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>> a lot of people came here to live that dream or to live that life. has the reality come to resemble his perception of the reality? >> the tangier i say is paul bowles. i still see it. i still feel it. you can still find the magic. >> the market or souk in tangier is one of the best in morocco. the vendors are still pretty impressive. wander the markets long enough and you're sure to stumble across the unexpected. hooves? sure. how about a lamb's head? sure. here nothing goes to waste. char broiled to crispy burnt perspective, it's served on a crusty lunch bread. not so adventurous? the grant socco's indoor market officers a variety of smoked, cured and fresh meat. smells good in here. the stuff looks good. i've heard this cheese is amazing. >> it's good, yeah. >> could i have one?
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>> a berber favorite, fresh goat cheese wrapped in palm leaves. >> yeah, they're beautiful, aren't they? >> it's good. [ speaking foreign language ] >> a little cheese, a little flat bread, the perfect moroccan breakfast to go. we're headed in to the jabal foothills in the mountain range about 8 a kilometers south of tangier to a place called jajouka. the village is home to the people of the al sharif tribe, which loosely translated means the saintly people. jajouka is also home to one of morocco's better-known musicians, bashir attar. jazz and rock 'n' roll musicians have traveled all over the world to jajouka to meet this the guy. he's a lineage of master musicians, all from this small mountain village.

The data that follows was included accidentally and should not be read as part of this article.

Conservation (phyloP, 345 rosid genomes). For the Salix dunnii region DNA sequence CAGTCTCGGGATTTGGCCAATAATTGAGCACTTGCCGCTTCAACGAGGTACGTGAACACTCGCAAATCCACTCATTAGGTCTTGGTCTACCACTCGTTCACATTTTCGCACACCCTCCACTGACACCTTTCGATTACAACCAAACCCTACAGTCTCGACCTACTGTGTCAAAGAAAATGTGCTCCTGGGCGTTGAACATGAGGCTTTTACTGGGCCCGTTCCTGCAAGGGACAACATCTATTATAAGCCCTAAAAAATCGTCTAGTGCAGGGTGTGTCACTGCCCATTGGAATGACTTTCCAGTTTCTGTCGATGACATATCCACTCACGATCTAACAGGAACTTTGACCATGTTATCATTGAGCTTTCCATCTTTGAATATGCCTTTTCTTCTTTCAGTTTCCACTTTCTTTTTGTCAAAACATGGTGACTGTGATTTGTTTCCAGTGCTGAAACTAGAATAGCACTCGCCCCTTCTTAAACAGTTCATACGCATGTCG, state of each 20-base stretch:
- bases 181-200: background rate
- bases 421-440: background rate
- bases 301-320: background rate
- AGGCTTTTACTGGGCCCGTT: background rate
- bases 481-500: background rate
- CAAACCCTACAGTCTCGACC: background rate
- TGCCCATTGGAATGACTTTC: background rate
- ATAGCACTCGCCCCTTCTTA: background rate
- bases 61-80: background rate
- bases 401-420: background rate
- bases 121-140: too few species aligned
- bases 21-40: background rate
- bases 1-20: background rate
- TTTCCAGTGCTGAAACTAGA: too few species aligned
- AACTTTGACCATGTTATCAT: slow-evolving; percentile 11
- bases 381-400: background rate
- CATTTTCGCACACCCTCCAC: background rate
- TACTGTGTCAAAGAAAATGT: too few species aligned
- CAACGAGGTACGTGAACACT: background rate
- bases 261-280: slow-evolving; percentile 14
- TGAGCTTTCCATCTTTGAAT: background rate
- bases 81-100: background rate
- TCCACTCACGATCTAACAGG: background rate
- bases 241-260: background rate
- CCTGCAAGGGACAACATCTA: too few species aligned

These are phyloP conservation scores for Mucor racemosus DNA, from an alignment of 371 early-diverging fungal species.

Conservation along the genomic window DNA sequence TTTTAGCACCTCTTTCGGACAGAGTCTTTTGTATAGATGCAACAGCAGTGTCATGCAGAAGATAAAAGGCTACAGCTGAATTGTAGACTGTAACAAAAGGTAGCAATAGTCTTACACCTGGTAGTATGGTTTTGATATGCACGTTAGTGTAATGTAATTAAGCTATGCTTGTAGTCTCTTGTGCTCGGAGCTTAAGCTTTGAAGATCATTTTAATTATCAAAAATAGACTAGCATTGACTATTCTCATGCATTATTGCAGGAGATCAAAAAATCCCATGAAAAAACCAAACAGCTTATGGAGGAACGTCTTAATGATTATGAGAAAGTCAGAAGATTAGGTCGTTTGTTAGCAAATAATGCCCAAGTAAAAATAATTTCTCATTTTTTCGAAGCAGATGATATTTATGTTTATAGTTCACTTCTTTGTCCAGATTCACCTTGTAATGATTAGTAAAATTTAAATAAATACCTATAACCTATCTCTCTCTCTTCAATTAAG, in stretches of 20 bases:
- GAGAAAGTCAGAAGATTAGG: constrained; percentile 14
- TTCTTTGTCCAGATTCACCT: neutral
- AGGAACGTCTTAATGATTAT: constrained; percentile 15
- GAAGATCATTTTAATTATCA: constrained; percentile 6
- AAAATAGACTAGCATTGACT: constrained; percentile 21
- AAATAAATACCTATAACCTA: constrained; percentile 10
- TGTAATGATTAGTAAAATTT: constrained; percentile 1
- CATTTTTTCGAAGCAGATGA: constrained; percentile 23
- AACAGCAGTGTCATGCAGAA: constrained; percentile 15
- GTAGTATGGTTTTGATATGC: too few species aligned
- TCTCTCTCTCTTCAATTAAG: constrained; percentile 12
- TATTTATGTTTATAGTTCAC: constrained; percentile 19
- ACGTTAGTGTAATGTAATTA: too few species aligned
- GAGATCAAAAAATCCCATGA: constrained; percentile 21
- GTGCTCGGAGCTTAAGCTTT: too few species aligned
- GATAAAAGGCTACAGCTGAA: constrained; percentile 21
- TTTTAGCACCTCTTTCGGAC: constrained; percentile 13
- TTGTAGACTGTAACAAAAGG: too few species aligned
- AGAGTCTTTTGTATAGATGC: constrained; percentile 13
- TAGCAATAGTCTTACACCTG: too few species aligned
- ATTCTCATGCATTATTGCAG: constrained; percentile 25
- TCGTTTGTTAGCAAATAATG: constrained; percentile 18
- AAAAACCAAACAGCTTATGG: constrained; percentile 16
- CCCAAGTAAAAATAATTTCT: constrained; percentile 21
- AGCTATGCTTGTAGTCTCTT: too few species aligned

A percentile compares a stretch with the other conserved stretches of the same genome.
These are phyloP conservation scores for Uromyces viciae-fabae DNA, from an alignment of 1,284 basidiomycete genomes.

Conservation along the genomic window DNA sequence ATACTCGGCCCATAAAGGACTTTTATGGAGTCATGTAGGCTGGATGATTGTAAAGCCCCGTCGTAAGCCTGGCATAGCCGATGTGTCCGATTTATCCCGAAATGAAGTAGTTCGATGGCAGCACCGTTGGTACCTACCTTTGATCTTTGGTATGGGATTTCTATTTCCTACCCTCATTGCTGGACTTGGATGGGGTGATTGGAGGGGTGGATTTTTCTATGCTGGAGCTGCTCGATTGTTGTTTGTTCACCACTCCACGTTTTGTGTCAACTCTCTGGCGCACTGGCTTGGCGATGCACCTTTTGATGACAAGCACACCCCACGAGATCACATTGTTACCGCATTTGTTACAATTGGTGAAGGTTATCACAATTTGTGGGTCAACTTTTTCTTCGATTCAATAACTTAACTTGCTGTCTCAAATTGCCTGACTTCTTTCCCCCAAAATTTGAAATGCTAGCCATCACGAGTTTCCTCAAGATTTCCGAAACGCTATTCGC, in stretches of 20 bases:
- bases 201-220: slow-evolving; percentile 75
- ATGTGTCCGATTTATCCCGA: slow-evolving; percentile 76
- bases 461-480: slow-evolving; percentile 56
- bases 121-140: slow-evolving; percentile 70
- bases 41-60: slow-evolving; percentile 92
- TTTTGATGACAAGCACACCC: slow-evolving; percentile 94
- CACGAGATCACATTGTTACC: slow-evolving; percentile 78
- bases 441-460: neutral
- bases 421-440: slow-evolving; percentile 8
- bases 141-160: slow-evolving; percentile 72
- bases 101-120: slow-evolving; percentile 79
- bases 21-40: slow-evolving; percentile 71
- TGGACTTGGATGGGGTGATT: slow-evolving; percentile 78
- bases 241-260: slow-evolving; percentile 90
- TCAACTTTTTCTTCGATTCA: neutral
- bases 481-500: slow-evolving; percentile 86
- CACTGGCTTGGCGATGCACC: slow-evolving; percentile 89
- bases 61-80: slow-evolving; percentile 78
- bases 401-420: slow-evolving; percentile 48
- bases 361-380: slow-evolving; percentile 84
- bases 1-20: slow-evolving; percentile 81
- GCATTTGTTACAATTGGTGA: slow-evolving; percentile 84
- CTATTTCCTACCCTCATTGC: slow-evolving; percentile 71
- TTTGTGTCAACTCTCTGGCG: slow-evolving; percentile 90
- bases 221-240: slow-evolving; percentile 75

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♪ >> famously dubbed as a 4,000-year-old rock band, by william burroughs, bashir, his son and these musicians maintain one of the oldest still living musical traditions on earth. ♪ we're invited for dinner. it's family style, of course, beginning with braywine, like a kefta pocket, hand formed envelopes of dough seasoned with seasoned beef, baked until golden and then crisped in oil. i'm good for now -- well, one more. uh-oh, here we go. the main event, tagine of chicken. >> welcome, tony.
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>> thank you. just gorgeous. first, chopped onions, garlic, parsley and turmeric are blended with olive oil. the bird is generously coated an stuffed. then after simmering in a touch of olive oil and water, it is fried until crispy, served with roasted almonds, paprika, ginger. nice. >> he smells the food. >> like anywhere else in the arab world, eating with your hands, always the right one, is proper dining etiquette. >> this is spinach. >> it's wild spinach. it grows in the mountains? >> yeah. >> vocalized chopped mountain spinach. garlic, cilantro, hot and black peppers finished with lemon and olive oil.
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that's delicious. >> i heard you are the greatest taste for food in the world, man. >> i love good food. this is good. >> yeah. >> after dinner some fruit, some mint tea, and let the music begin. for centuries, the master musicians of jajouka have been the musical choice of the royal families of morocco, excused by the country's rulers from manual labor to devote themselves to musical training. ♪
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♪ their powerful style of sufi trance music has inspired many music seekers, including most notably perhaps paul bowles, who wrote about them and recorded them, and spread the word. brian jones was here and recorded "the pipes of pan at jajouka" with these musicians. the word spread and the master musicians have ended up being featured on albums by annette parker and nacio jones and the rolling stones. for years, if you were a rock god, you had to come here, dig the crazy percussion, strings and pipes that took you to another place. it's intricate, hypnotic,